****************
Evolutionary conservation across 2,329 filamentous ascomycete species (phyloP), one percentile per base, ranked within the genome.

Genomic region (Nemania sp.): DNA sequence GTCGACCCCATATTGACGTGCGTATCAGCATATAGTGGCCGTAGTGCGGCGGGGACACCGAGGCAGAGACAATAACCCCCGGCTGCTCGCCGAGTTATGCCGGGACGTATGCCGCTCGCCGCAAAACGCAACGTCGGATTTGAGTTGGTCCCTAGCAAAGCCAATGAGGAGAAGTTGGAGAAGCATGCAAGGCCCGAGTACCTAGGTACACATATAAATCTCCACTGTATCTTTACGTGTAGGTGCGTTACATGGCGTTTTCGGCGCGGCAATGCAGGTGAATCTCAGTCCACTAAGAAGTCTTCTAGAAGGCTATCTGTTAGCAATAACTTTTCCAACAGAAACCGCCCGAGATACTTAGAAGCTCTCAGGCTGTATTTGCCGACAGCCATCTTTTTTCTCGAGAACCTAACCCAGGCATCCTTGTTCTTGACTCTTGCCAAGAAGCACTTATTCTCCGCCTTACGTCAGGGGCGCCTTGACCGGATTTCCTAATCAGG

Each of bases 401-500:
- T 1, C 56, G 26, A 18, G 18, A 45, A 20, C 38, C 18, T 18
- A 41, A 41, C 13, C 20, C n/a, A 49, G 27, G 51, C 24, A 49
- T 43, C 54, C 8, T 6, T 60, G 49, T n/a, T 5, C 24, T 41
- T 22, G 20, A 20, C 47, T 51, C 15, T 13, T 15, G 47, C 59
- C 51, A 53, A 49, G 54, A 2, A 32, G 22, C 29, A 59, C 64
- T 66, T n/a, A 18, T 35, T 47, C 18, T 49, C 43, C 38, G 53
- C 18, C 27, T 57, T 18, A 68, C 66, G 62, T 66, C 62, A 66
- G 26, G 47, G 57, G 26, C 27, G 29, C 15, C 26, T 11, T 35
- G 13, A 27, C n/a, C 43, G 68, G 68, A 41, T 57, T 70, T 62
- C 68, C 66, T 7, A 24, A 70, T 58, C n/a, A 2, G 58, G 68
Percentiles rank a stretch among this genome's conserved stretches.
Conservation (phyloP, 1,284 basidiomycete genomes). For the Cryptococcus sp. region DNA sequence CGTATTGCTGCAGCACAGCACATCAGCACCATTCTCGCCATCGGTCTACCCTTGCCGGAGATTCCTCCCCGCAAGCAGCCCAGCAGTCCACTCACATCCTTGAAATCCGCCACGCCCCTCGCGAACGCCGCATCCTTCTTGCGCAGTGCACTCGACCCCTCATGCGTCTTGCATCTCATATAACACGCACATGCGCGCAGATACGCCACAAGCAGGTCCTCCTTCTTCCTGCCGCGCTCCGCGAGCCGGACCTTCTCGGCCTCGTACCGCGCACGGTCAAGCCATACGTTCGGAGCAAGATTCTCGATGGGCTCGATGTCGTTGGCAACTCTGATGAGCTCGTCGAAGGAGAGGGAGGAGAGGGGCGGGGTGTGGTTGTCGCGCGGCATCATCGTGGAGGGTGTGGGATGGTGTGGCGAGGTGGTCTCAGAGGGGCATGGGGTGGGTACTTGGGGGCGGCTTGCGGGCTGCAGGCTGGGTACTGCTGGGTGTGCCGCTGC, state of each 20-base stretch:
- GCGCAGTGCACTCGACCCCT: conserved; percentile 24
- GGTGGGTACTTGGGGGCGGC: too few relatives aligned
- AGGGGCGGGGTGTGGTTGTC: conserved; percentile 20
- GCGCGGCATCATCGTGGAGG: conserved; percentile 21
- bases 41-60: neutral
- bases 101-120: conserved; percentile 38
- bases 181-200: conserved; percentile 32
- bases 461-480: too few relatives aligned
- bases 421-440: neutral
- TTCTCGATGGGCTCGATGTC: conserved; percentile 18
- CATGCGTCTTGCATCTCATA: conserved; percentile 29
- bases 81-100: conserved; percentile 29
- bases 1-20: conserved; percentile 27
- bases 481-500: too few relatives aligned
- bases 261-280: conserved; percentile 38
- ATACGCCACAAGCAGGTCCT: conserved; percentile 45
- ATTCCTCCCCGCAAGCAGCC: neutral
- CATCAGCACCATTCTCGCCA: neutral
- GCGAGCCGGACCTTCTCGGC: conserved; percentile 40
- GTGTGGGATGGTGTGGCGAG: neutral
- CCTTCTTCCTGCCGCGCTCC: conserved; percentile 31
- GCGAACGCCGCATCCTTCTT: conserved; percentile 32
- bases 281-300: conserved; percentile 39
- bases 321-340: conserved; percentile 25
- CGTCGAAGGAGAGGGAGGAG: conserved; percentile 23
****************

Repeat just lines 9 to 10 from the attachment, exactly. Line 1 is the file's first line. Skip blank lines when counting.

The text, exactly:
- T 66, T n/a, A 18, T 35, T 47, C 18, T 49, C 43, C 38, G 53
- C 18, C 27, T 57, T 18, A 68, C 66, G 62, T 66, C 62, A 66